San Diego’s low wage earners are mostly young, single Latinos or whites with limited education, according to a study by the National University System Institute for Policy Research.
The study was done in light of efforts to raise San Diego’s minimum wage beyond the state-mandated $8 per hour. City Council President Todd Gloria has proposed incremental increases to $13.09 an hour, a plan which could go before voters this fall.
Using recently released data from the American Community Survey, the institute found that about 28 percent of the roughly 691,000 wage earners 15 or older earn the equivalent of a full-time minimum wage salary, and 37 percent earn the equivalent of $11 an hour or lower.
Here’s some key findings about them:
- 55 percent are 30 years old and younger, and 22 percent are 21 or younger;
- Latinos and whites together make up about 38 percent of the total, where Latinos are about 30 percent of the city population and 28 percent of the workforce;
- 11 percent have limited English-speaking skills;
- 31 percent are married and 57 percent have never been married;
- 40 percent have a high school diploma or less; and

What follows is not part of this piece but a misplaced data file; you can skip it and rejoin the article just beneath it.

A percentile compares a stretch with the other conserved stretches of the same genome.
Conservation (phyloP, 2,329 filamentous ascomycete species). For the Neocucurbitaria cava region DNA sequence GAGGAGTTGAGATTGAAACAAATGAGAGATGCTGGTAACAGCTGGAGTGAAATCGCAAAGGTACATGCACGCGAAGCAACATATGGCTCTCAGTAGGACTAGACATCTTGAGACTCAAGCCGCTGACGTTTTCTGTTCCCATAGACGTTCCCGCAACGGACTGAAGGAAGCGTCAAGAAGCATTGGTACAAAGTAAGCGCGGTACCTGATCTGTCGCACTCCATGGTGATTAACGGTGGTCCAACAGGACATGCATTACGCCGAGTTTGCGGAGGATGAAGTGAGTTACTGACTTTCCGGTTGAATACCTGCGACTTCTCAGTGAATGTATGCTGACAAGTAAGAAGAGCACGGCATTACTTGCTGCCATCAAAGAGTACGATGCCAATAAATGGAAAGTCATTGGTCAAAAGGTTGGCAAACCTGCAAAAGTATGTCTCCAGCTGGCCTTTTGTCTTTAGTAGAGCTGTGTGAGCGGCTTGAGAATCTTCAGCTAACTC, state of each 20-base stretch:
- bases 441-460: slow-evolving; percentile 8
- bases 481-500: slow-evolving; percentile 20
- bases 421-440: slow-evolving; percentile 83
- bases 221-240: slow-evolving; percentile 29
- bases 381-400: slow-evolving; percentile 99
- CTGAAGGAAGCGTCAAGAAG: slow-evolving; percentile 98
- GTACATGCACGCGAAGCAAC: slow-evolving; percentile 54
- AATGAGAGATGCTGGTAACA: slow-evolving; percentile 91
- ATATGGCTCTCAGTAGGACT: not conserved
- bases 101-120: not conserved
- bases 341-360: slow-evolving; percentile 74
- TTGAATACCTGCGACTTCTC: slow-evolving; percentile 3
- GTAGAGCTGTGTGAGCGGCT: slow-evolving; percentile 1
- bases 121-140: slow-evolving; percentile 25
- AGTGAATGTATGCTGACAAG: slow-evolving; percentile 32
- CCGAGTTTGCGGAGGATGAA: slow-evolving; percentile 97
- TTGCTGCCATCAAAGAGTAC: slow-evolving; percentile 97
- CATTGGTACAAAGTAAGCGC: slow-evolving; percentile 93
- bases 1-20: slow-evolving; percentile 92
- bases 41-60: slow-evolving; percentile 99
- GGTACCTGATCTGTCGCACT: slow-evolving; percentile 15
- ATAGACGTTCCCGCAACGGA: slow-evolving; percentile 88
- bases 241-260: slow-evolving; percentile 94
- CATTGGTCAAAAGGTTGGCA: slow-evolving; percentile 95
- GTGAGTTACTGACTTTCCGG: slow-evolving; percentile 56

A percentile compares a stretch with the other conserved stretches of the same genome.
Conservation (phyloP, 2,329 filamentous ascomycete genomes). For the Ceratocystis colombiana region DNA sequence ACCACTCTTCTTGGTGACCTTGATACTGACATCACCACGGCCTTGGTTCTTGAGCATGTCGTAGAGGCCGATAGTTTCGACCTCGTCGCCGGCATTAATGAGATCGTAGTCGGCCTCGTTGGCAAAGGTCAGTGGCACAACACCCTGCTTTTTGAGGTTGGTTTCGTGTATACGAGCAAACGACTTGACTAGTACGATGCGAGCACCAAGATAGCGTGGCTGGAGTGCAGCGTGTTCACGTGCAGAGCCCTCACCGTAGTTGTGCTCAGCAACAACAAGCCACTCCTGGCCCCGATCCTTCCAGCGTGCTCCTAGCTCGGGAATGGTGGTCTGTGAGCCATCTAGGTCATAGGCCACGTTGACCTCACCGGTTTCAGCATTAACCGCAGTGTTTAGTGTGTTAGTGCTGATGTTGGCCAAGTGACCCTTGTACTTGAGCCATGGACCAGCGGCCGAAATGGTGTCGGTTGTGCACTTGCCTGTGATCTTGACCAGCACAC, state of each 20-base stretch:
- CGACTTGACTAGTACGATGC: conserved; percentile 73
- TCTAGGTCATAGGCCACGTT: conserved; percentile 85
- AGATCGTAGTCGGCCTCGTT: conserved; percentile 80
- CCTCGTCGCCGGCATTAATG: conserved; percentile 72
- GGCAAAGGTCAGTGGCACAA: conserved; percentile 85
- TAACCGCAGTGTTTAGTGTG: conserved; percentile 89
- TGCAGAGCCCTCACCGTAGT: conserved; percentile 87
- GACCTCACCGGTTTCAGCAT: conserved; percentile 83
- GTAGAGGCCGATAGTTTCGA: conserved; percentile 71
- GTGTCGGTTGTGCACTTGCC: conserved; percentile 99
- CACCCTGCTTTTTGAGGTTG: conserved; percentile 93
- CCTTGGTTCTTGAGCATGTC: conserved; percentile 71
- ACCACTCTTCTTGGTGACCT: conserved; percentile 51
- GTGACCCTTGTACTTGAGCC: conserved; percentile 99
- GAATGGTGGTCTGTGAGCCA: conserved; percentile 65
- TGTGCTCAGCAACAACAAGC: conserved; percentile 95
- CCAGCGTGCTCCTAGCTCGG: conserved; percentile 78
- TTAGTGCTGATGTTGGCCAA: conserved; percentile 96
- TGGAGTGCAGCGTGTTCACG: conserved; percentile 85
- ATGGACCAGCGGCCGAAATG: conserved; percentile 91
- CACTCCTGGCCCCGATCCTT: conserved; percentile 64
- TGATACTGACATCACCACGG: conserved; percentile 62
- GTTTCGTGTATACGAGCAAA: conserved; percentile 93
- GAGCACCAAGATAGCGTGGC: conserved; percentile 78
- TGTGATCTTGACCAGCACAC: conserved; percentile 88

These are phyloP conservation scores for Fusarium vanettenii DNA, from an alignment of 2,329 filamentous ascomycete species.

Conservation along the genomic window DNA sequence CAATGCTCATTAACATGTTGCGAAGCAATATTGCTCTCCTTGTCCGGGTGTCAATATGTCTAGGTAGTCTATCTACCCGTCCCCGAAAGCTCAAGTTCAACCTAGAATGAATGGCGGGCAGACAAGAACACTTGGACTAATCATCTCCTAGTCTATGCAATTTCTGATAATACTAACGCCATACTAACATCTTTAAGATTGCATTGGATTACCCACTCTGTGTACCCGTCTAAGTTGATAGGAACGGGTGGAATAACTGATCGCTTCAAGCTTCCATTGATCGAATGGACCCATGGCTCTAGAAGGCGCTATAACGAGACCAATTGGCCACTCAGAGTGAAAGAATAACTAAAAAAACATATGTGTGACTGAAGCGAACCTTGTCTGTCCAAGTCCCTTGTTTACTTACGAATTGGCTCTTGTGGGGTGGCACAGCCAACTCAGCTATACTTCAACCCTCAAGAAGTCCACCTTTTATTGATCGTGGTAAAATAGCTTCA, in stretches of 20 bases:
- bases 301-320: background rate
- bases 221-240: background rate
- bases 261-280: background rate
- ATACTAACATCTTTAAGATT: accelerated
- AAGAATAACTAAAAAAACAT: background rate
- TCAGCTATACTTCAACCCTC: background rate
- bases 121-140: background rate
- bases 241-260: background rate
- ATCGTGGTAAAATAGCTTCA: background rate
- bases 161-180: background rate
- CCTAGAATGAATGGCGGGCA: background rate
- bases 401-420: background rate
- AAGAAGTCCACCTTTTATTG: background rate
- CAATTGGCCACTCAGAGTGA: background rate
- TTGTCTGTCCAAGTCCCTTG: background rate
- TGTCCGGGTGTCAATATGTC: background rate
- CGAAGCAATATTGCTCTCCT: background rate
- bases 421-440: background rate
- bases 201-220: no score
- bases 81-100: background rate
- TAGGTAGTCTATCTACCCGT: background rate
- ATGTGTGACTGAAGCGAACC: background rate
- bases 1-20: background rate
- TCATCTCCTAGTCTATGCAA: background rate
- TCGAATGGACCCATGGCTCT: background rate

- 52 percent are women, even though the overall workforce is 46 percent female.
The study found that while 59 percent of the working poor are renters, 27 percent pay a mortgage and 6 percent own a home free and clear. The rate of homeownership overall in the city is 48 percent, according to the researchers.
Restaurants, schools, colleges and universities employ the vast majority of low-wage workers in San Diego, according to the report. Among the lowest paid were cashiers, retail salespeople, cooks, waiters and waitresses, janitors, customer service representatives and personal care aides.
“San Diego’s low wage earners are diverse, complex, and have varying levels of education and household income,” the author of the report wrote. “Future references to low wage earners in policy debates should avoid painting the workforce in broad brush strokes, as that would egregiously ignore important nuances and differences among workers.”
The study concluded more data was needed before economic policy changes are considered.
Gloria hopes to place a referendum on raising the minimum wage on the November ballot.
– City News Service
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